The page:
Ask Google a question and the top results will almost always have a Quora link. What is this destination of questions?
Quora made big news, here in India, a few days back with the appointment of Gurmit Singh (former managing director of Yahoo!) as general manager for Quora India. We set out to find more about the platform (for the sake of our readers, of course). We began at the usual starting point — Google, and the results that the search engine threw at us were all links to the Quora website, probably because 'quora' itself was a search key. One of the resultant Quora pages features the question 'What is Quora?'. The question was asked by a Quora user and it drew almost 200 answers, all by fellow users.
What is it?
So, Quora is essentially a 'knowledge sharing' platform, meaning, users ask questions on whatever topics they feel like and fellow users (who might be more knowledgeable) respond with explanations and references. Latest reports peg Quora's value at $2 billion and suggest that the company is undergoing its series D round funding to raise $60 million. The platform is accessible both on the desktop and as a smartphone app. Users can sign up by creating a Quora account or continuing with their Google/FB accounts. The new user can opt for various areas of interest from a diverse range of options such as politics, music, science, etc. These choices then help create customised feeds containing questions and answers while featuring native ads.
What sort of content does Quora serve and who are the creators?
Questions can be around any topic and anyone can respond. Many a times the respondent could be an expert from a particular field. For example, a user asks a question about an ads on websites and a former GroupM (advertising media company) employee explains. The questions too, are sorted topic-wise. It does have features of a social media platforms and helps create meaningful conversations between strangers unlike the 'friends and family' approach.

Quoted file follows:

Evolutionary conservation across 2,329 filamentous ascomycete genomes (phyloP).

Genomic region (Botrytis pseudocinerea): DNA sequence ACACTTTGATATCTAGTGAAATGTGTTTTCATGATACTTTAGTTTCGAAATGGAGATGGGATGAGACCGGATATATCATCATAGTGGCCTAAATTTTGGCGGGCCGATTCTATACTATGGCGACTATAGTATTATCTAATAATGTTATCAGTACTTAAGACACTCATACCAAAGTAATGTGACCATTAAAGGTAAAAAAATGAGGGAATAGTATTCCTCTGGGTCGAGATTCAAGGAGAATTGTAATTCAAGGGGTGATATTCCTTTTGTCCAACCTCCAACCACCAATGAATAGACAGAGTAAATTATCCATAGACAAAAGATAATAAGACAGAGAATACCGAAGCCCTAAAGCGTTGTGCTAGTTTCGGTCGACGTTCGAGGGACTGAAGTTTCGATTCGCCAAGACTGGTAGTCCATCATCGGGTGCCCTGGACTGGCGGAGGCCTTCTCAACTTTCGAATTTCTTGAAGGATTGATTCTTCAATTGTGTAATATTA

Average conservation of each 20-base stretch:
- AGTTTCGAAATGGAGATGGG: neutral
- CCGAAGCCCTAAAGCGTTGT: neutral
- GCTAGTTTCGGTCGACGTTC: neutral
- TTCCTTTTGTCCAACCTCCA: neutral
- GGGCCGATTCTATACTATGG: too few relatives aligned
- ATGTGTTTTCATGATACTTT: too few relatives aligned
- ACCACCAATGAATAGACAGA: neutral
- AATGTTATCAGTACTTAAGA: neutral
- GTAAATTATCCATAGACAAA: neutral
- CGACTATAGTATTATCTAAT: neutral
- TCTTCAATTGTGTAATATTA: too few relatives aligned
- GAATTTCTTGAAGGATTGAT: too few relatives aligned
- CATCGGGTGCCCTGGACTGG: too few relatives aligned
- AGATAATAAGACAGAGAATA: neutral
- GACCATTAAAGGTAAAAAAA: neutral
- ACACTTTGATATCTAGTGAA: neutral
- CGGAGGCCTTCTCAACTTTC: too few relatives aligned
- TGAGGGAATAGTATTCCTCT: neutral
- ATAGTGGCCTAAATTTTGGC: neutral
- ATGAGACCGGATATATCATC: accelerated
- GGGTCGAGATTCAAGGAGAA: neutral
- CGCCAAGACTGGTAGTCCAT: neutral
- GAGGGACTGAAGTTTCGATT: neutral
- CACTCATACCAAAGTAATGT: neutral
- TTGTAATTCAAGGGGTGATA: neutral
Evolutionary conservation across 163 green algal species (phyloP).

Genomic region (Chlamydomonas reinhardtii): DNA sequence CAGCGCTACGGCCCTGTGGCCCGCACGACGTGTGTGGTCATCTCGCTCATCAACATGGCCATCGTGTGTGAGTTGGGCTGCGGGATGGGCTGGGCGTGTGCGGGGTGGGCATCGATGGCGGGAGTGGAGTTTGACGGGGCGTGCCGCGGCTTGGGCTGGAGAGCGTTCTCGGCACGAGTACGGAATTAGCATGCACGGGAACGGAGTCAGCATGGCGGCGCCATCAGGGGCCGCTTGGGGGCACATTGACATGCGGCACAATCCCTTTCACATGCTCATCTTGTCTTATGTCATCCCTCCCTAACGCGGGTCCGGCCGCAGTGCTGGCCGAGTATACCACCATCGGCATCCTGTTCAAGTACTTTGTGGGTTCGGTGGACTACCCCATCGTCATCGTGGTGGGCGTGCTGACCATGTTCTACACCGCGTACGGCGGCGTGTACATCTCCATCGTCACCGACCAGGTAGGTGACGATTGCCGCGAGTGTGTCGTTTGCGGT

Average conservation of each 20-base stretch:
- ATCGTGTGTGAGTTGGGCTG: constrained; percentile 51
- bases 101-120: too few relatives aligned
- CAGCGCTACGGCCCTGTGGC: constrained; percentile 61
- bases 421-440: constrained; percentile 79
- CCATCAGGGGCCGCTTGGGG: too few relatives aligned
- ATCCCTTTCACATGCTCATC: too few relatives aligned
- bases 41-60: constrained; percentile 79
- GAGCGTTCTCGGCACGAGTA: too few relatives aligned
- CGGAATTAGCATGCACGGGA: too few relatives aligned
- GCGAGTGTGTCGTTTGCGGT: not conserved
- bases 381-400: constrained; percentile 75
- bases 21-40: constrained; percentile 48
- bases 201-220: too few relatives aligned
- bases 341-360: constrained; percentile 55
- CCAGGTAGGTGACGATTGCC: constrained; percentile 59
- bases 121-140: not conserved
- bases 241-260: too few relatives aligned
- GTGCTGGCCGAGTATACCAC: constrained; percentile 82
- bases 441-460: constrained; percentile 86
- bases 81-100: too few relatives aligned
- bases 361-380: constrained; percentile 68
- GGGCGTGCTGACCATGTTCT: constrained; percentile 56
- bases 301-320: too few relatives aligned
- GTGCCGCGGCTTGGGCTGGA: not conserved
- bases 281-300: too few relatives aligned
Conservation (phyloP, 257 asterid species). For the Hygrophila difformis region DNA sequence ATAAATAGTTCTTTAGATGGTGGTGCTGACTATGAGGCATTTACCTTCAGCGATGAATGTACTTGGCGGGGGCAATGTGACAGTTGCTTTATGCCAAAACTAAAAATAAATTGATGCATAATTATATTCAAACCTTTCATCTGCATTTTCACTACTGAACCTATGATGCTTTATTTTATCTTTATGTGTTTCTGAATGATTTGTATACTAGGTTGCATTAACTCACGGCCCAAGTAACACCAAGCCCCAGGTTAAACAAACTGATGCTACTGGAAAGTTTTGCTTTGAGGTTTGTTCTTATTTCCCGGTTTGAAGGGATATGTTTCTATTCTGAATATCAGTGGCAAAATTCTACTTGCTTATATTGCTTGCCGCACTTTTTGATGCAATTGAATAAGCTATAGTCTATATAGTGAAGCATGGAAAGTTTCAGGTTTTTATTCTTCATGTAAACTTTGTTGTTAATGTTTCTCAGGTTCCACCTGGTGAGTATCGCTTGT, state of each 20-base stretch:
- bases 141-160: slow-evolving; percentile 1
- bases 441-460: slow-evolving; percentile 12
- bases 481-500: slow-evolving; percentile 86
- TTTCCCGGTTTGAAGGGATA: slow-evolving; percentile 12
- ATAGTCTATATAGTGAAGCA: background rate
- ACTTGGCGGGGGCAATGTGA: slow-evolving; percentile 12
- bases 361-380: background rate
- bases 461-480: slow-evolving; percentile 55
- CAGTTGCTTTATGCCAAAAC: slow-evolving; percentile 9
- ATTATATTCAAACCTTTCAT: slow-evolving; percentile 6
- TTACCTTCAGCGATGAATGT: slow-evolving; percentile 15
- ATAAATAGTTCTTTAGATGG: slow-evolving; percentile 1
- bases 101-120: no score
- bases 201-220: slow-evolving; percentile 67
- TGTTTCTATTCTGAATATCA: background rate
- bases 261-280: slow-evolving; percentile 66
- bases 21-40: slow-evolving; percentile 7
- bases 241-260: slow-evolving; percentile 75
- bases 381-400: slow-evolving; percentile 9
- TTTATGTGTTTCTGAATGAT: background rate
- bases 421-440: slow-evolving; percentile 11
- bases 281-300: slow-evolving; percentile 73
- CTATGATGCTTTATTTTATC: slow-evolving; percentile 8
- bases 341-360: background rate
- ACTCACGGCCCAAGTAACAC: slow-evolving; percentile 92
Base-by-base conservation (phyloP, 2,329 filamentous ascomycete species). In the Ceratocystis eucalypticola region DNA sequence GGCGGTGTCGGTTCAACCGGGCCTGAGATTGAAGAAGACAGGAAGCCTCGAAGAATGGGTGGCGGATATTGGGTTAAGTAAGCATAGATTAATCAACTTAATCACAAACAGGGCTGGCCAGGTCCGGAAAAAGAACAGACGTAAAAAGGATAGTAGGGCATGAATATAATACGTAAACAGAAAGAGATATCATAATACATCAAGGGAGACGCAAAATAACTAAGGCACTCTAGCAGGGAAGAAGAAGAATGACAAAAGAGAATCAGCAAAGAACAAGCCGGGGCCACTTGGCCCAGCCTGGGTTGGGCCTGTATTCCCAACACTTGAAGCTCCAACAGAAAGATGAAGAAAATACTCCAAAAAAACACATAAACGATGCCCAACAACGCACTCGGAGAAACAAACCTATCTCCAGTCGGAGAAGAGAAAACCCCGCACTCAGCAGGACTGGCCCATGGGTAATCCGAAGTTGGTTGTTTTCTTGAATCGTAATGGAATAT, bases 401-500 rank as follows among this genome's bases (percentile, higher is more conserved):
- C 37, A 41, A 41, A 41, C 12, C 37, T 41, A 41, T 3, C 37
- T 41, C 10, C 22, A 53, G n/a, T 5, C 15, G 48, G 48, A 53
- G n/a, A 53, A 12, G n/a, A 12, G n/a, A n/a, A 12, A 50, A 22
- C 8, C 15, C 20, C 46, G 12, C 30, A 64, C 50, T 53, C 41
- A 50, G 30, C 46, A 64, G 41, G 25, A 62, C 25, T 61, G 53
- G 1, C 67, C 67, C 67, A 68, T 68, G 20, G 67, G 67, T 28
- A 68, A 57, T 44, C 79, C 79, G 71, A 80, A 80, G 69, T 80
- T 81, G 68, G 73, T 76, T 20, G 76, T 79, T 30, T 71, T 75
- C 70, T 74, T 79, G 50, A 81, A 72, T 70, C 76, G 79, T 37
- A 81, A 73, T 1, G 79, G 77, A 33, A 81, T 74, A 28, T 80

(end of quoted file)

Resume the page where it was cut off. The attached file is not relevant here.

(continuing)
How did it come to be?
The company was set up in the US by former Facebook techies Adam D'Angelo and Charlie Cheever in June 2009. It was officially launched as a platform in June 2010. While looking for a name, the duo boiled it down to the following criteria - something that was two syllables long, could be spelt on hearing, wasn't common (to benefit search), started with an unusual letter, ideally something with double Os in it (like Yahoo, Google, Facebook). After going through about 1000 names they eventually settled on Quora. The closest competition was Quiver.
Who else does Quora share the space with?
In the Q&A format domain, the platform competes against websites such as Yahoo! Answers, Answers.com, StackExchange and StackOverflow.
Why do people respond?
For now, it seems that knowledge sharing is the key driver. However, Quora does have a pay plan in place — Quora Partners. The partner program was launched in mid-2018 and can only be joined by invitation. Partners ask questions and respond. Questions attracting more traffic from search make more money. It would also depend on the presence of relevant ads on the page.
Reportedly, Quora has 300 million global users and as per the company's claims, it has 70 million monthly unique visitors in English in India. Website metrics platform, Alexa suggests 38 per cent of Quora's traffic is sourced from India, followed by the US at 24 per cent.
Advertising and monetisation
Advertising is the key revenue stream for the platform. Quora launched its self-serve ad platform in May 2017. Self-serve, meaning the advertisers manage ads and buy space themselves (sans a media agency) via an ad manager on the platform. The native ads are targetted basis the topic a particular question is around and the user's profile. Several Indian brands including State Bank of India, Flipkart, Dell, Samsung, IBM Developer and UpGrad have already advertised on the platform. Brands themselves can run question-led campaigns.
The platform is pushing its presence in Indian languages by expanding presence in Hindi, Bengali, Marathi and Tamil. After looking into Quora's ops in India single-handedly for almost two years, Gautam Shewakramani (Quora's India country manager) is set to have company. Gurmit Singh, Quora's new general manager for India is tasked with setting up Quora’s first India office and building a team to support businesses in the country and address 'marketers’ needs'. Singh will be working closely with his former Yahoo! colleague Arnie Gullov Singh, Quora's chief revenue officer.